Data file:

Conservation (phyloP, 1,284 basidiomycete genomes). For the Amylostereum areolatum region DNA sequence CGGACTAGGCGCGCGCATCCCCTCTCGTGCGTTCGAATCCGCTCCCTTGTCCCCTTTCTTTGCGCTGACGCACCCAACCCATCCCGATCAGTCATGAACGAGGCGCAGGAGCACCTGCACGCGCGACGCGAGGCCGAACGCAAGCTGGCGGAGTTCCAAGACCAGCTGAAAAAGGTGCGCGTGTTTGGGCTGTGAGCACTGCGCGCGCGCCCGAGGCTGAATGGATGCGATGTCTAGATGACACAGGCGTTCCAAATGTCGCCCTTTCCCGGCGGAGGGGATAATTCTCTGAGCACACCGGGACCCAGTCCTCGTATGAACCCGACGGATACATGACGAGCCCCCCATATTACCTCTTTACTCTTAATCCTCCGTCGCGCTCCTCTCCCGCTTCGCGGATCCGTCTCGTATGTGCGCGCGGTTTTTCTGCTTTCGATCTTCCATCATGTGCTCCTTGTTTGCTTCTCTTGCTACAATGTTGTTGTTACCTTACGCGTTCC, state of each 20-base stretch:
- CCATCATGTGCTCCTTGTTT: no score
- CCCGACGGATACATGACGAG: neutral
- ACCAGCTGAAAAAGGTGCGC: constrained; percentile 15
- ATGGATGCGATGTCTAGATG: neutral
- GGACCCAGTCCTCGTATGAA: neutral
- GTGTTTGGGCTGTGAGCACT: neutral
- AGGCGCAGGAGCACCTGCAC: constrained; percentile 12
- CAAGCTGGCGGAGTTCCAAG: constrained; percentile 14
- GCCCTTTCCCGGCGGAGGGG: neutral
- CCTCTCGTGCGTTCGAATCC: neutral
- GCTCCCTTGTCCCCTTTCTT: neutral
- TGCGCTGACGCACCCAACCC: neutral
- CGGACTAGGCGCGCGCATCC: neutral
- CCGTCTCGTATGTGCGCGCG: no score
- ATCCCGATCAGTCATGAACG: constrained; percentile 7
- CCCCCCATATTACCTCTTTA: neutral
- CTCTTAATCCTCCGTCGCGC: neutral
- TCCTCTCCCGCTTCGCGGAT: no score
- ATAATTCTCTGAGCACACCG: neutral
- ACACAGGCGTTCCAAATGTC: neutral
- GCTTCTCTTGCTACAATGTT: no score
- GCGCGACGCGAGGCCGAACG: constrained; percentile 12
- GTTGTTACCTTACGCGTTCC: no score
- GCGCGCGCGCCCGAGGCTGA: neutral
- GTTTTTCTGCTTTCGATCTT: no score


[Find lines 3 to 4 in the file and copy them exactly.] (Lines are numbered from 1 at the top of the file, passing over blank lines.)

- CCCGACGGATACATGACGAG: neutral
- ACCAGCTGAAAAAGGTGCGC: constrained; percentile 15